Pop. 1280 — a novel by renowned author of hardboiled fiction, Jim Thompson. Per Wikipedia: “the first-person narrative of Nick Corey, the listless sheriff of Pottsville County, the “47th largest county in the state” (probably Texas) with a population of “1280 souls” (a number much reduced by the story’s end).”
Pop. 1280 — a New York punk band consisting of Chris Bug (vocals), Ivan Lip (guitar), Zach Ziemann (drums), and Pascal Ludet (bass/programming).
There is a deadly undertow drifting almost imperceptibly through the placid waters of indie rock amid which Pop. 1280 (the band) seems very much at home. But while like-minded degenerates Sex Church and The Men get their kicks by pulling together the scattered offal and detritus of punk’s long and sordid legacy into new configurations, there is something unsettlingly single-minded in Pop. 1280’s approach.
These are blasted landscapes, populated by moaning synth that rests uneasily between 1980s straight-to-video sci-fi and grindhouse slasher. But the coup de (torchon?) grâce is Lip’s paper-thin guitar shrieks. He captures the Rowland S. Howard signature sound better than anything I’ve ever heard. Every note comes out dry and jaundiced, as though Lip’s instrument were strung with rusty coat-hangers. It pulses like a dim locator on “New Electronic,” cascades like a shower of sparks over Ludet’s driving bass rhythm in “West World,” and gouges a frail Morse Code SOS into the throbbing, retro-futuristic beat of “Crime Time.”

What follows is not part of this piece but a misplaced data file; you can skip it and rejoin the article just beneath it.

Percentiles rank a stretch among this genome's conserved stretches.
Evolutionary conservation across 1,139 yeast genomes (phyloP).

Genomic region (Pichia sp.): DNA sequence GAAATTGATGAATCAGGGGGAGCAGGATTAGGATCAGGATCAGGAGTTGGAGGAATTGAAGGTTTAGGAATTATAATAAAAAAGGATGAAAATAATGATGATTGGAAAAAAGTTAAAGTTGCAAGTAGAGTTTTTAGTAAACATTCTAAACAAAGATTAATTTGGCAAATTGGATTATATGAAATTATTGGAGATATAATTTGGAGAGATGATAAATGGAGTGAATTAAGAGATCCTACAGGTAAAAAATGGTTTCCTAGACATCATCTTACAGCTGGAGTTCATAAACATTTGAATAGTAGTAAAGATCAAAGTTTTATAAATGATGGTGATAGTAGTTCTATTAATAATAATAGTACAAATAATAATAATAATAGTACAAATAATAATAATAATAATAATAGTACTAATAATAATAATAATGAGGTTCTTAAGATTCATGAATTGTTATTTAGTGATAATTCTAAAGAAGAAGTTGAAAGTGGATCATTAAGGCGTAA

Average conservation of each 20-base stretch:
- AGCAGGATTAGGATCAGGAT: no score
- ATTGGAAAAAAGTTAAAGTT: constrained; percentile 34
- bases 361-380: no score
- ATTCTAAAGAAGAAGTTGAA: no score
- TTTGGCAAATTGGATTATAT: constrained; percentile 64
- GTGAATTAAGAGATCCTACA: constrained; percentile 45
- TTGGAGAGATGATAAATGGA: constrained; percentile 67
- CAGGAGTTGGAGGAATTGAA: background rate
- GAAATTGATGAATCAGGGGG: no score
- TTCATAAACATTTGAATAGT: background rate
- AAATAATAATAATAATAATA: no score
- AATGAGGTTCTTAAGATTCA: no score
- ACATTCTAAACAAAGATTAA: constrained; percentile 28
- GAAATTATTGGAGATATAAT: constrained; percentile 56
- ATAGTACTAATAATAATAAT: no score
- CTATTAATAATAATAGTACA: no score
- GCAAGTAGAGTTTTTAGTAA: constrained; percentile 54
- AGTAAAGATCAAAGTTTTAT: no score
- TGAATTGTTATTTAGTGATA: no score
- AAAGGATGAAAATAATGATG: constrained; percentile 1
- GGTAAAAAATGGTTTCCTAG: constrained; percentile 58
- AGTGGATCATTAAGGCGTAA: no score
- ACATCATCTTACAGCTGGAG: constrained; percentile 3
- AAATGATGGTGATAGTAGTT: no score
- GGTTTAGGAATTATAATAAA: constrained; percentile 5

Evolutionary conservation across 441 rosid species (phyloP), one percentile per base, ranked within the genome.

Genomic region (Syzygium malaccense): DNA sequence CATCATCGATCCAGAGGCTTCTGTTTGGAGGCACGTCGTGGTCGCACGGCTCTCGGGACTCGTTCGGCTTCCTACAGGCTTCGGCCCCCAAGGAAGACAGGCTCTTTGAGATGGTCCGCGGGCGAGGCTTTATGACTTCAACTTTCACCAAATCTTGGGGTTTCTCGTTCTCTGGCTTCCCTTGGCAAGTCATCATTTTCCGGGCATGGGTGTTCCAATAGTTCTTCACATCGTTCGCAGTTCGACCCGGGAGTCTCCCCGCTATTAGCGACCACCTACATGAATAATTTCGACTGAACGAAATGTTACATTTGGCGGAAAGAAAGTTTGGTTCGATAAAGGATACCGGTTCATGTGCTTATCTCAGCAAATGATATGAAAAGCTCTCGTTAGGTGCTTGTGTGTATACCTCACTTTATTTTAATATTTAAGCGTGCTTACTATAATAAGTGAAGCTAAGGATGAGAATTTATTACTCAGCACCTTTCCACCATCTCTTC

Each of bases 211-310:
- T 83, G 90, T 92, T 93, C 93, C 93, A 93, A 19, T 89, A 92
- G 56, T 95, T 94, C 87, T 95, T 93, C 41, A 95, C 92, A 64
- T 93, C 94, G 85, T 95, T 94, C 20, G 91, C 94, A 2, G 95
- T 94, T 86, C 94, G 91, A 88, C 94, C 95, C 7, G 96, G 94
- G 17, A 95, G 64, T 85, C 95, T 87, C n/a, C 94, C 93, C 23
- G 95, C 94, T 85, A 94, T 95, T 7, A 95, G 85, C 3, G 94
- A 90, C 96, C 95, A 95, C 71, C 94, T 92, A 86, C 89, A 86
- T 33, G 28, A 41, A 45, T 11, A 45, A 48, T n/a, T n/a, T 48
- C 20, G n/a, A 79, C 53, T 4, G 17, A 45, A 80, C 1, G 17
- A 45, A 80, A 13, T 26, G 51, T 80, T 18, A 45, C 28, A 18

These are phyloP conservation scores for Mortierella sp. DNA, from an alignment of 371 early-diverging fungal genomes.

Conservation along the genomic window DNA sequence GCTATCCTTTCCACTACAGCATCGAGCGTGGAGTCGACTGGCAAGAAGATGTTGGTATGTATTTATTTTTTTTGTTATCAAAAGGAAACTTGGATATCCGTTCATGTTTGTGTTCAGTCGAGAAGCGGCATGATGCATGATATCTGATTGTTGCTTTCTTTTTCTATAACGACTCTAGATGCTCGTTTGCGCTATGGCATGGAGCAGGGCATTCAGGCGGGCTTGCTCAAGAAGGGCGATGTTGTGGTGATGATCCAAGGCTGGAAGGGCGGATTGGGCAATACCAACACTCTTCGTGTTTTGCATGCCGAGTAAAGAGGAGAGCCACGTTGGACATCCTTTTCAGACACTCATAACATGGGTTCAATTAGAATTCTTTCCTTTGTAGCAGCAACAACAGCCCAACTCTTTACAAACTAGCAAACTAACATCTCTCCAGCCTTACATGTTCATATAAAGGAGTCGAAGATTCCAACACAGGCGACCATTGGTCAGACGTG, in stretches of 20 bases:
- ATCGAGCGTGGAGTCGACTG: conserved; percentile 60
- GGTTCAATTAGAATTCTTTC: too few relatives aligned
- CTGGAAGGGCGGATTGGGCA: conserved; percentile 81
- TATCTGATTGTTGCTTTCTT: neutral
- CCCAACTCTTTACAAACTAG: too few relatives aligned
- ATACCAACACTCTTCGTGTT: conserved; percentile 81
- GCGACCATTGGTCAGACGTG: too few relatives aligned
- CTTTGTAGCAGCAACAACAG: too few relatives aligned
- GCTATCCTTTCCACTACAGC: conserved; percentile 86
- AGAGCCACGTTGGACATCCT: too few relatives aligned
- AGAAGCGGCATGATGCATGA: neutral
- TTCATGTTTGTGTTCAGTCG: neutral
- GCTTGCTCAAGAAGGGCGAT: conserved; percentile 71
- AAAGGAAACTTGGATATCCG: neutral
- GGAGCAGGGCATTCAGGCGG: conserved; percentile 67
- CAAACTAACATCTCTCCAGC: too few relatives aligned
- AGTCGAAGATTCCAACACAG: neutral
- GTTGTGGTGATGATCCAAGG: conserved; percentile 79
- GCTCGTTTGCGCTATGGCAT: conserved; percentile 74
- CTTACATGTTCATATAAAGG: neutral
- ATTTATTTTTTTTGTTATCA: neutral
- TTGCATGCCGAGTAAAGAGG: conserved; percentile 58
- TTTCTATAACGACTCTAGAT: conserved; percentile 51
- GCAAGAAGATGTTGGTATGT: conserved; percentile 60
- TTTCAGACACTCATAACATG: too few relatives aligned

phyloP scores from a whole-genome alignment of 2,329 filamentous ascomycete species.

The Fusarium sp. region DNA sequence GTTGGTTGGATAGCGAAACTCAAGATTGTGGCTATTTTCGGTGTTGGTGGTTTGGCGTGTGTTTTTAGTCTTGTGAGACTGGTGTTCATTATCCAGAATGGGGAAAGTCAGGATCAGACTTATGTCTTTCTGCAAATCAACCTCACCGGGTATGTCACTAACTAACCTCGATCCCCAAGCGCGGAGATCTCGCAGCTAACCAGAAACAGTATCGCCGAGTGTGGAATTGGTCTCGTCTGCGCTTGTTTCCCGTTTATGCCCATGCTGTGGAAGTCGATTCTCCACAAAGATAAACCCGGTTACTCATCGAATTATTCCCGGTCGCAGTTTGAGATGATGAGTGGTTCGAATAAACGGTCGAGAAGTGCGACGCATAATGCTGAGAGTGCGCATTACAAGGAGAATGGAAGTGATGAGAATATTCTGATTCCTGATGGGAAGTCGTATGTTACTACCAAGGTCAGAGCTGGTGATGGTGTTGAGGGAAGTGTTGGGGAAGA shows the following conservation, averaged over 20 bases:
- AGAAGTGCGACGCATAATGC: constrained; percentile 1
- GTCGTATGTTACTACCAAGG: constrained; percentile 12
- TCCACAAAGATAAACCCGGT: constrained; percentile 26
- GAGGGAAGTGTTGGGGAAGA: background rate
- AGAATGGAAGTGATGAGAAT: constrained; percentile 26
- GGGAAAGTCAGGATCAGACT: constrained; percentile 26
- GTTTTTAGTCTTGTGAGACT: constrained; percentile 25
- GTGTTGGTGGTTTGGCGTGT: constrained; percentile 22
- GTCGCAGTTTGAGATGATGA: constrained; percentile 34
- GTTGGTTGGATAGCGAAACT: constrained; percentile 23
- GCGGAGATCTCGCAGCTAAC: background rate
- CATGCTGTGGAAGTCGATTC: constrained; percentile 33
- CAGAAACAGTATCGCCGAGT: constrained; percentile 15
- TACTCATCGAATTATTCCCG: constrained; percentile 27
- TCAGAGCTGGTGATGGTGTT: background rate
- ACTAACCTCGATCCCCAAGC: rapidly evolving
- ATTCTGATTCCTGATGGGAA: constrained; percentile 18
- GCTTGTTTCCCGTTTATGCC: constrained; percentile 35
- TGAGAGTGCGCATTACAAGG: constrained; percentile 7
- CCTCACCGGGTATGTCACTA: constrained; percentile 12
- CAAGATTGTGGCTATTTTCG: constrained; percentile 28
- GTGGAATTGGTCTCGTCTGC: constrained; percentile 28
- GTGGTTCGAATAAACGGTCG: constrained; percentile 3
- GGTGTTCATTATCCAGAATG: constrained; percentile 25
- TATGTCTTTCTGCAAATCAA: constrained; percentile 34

Charged with the distasteful task of populating these landscapes is Chris Bug, a man with dark-turn-of-mind if there ever was one. Director Carl Theodore Dryer once posed a situation: “Imagine we are sitting in an ordinary room. Suddenly, we are told that there is a corpse behind the door. In an instant, the room we are sitting in is completely altered: everything in it has taken on another look… This is because we have changed, and the objects are as we conceive them.” Bug’s post-apocalyptic hellscapes are littered with corpses, all hidden just out of view, like the skull beneath the skin. There are bodies in the dunes.
As an unsettling exercise in pop terrorism, The Horror is a rare treat. To enter its atmosphere is to gaze into the multi-eyed reflections of a splintered divining mirror, each shard a possible future dystopia lying ahead of an irrecoverable past.